I have read many books and watched many videos on habits and a book I read this year now tops all other resources I have found when it comes to making positive changes to your life through habits. The book is - How to Change - The Science of Getting from Where You Are to Where You Want to Be By: Katy Milkman.
Katy Milkman is a behavioural scientist and Professor at The Wharton School at the University of Pennsylvania. She currently co-directs the Behavior Change for Good Initiative at the University of Pennsylvania and hosts Choiceology. Where some authors talk about studies that look at behaviour change Milkman has actually run many famous studies herself.
Key Takeaways from How To Change
What I loved about the book was its simplicity. It is short (272 pages), the chapters are specific and contain an excellent “chapter takeaways” section at the end of each chapter. Below I share with you what I found to be the key takeaways:
- "Temptation bundling" involves pairing a task we need to do with something we enjoy, making it more likely we'll stick to it.
- This strategy can be particularly effective for tasks we tend to procrastinate on or find boring.
- By making our desired behaviours more enjoyable, we can increase our motivation to stick to them.
- "Implementation intentions" involve making specific plans for how and when we'll take action toward our goals.
- This strategy can help overcome procrastination and make it easier to stick to our goals.
- By breaking down our goals into specific actions and planning when and where we'll take those actions, we can increase our likelihood of success.
- "Pre-commitment" involves making a choice now that limits our options in the future to prevent us from making choices that go against our goals.
- This strategy can help overcome present bias and increase our self-control.
- By making a plan and committing to it ahead of time, we can increase our chances of following through on our goals.
The Fresh Start Effect
- The "fresh start effect" refers to our tendency to be more motivated to make changes at key points in time, such as the start of a new year or the beginning of a new week.
- This effect can be harnessed to help make lasting changes and break bad habits.
- By recognising and taking advantage of fresh starts, we can increase our motivation to make positive changes.
- "Action-sabotaging beliefs" are the thoughts and beliefs that hold us back from taking action towards our goals
- Identifying and challenging our action-sabotaging beliefs can help us overcome them and take action towards our goals.
- Techniques such as cognitive reappraisal and reframing can help us shift our thinking and overcome limiting beliefs.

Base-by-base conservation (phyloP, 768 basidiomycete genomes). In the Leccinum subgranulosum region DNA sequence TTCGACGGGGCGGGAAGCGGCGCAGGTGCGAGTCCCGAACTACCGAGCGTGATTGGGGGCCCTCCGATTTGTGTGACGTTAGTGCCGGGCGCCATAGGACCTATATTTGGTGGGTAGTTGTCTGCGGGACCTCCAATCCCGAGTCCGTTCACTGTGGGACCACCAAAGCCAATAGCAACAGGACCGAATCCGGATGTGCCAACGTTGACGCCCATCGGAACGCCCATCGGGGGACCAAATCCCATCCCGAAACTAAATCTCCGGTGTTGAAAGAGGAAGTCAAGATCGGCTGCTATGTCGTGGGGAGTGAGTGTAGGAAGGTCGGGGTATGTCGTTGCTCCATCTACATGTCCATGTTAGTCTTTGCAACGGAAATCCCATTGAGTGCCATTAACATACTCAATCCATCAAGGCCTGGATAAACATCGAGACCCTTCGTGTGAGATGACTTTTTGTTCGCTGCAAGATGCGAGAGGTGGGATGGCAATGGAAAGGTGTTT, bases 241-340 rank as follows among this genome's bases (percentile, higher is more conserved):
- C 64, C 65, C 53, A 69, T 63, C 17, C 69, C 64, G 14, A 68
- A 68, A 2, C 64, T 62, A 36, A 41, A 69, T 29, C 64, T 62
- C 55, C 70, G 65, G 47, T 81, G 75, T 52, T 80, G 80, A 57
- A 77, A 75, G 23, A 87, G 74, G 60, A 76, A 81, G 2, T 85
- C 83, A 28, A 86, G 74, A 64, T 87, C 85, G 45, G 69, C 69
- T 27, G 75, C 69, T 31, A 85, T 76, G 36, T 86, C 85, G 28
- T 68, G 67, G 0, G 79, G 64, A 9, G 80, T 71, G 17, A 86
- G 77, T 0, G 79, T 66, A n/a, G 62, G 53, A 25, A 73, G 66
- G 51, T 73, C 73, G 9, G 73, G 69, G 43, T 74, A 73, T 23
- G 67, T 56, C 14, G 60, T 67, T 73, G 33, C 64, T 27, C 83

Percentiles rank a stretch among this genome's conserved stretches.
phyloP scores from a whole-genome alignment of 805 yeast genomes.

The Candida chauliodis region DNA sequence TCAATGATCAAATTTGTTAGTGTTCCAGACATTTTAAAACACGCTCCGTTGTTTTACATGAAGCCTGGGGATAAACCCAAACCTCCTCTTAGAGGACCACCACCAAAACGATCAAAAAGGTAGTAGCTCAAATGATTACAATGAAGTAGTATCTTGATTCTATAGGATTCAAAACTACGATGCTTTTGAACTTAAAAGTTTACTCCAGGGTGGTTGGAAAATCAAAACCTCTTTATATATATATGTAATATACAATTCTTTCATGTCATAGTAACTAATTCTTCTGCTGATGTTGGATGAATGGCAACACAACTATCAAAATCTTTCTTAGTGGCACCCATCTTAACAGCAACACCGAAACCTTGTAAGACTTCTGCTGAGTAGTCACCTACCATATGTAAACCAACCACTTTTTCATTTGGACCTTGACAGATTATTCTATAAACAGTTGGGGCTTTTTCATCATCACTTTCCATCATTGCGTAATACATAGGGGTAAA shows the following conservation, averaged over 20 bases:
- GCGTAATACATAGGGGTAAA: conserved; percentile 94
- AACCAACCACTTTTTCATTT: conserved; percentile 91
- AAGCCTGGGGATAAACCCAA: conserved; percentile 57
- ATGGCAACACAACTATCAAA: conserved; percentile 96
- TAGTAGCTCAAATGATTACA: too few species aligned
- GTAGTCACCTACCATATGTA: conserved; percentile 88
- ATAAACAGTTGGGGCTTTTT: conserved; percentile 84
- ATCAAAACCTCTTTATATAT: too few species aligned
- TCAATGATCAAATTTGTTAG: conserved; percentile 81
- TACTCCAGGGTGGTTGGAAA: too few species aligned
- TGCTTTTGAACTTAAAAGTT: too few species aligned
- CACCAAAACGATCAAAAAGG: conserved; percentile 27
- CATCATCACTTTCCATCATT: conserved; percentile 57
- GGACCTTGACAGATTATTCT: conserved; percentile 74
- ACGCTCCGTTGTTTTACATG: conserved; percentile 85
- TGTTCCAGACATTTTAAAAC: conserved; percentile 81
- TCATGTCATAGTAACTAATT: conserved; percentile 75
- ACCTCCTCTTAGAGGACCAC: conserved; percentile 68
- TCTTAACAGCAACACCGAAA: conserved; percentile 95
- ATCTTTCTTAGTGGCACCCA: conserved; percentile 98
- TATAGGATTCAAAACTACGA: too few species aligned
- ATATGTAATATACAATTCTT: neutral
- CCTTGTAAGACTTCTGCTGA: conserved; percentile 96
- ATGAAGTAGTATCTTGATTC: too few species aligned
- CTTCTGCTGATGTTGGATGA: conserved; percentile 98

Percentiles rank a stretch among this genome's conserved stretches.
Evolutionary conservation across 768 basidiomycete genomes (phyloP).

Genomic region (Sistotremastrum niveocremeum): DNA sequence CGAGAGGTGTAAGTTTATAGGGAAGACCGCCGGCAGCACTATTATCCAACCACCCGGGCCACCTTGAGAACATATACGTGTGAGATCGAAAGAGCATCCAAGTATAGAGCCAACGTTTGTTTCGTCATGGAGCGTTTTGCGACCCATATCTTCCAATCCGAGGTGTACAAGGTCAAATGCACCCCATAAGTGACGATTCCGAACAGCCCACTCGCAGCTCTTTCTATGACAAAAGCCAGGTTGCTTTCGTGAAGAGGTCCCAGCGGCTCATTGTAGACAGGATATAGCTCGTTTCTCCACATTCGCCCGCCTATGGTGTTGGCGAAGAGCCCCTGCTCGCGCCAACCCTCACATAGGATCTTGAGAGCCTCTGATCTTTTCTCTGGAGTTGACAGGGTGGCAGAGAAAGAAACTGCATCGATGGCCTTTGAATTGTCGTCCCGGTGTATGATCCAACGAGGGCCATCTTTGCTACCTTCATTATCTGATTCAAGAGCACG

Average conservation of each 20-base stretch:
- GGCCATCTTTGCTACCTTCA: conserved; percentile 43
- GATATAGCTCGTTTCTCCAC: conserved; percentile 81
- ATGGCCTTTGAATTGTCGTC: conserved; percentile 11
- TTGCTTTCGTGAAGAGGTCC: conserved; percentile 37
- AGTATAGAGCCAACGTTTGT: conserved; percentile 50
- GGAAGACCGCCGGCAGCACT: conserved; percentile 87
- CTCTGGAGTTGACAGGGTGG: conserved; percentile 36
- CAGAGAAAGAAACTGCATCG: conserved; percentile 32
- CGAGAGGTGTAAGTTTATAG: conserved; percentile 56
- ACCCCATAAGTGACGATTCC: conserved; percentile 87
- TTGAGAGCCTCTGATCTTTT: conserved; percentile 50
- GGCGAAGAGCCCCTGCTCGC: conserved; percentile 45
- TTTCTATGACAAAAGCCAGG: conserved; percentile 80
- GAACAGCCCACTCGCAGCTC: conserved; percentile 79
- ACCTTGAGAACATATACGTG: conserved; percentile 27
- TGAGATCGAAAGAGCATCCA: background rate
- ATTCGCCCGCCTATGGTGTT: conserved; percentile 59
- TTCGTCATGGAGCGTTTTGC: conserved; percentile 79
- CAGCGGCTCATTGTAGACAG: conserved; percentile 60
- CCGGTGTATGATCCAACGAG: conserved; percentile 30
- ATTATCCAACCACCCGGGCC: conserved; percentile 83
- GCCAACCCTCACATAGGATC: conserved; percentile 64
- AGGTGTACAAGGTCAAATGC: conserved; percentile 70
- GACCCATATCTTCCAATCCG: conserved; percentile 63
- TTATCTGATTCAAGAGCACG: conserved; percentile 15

- By recognising and addressing our negative beliefs, we can increase our self-efficacy and improve our chances of success.
Forget About Willpower
- Relying on willpower to achieve our goals can be challenging and unsustainable.
- "Automating" our behaviors by creating systems and routines can help us make lasting changes.
- By making our desired behaviors easy and automatic, we can reduce the need for willpower and increase our chances of success.
- "Friction" refers to the obstacles and challenges that make it difficult to take action towards our goals.
- By reducing friction and making it easier to take the right actions, we can increase our motivation and stick to our goals.
- Techniques such as simplification, optimisation, and environment design can help reduce friction.
Plan for Failure
- Planning for failure and anticipating potential obstacles can help us be better prepared to overcome them.
- By imagining worst-case scenarios and planning how to overcome them, we can increase our resilience and improve our chances of success.
- Embracing a "positive pessimism" mindset can help us prepare for the worst while still maintaining a positive outlook.
How you can implement the key takeaways
Using the key takeaways above, here are some real life examples of how you can set and sustain positive habits in your life:
- If you are relying on willpower to do something or not to do something each day create a system or structured routine for it instead. For example, I did this with my habit last year to read each day. I had a minimum number of pages to read, I would read at lunchtime, at the start I also had a phone alarm to remind me and I had a list of books to make my way through.
- Use the start of a new week or the start of a new month as a fresh start to reignite a habit that may have dropped off.
- Create an implementation intention for something you want to start - eg I will get up at 6.00am each morning and take the dog for a walk - rather than I will go for a walk each day.
- Make a pre-commitment to a productive day - before you go to sleep go step by step through your day and what you are going to work on and what outcomes you want. Do this again in the morning - it will make it harder for you to deviate away from this plan if you have thought it through a number of times.
- Reduce the friction - if your habit is adding something to your life make the set up for it as easy possible. For example, I like to have a greens powder drink each day but would often forget it because it didn't taste great and I never craved it. I then changed where I put the greens powder to in front of protein powder so each day when I make my smoothie for breakfast I see the greens powder have that first then make my breakfast. This makes it super easy for me to have it each day.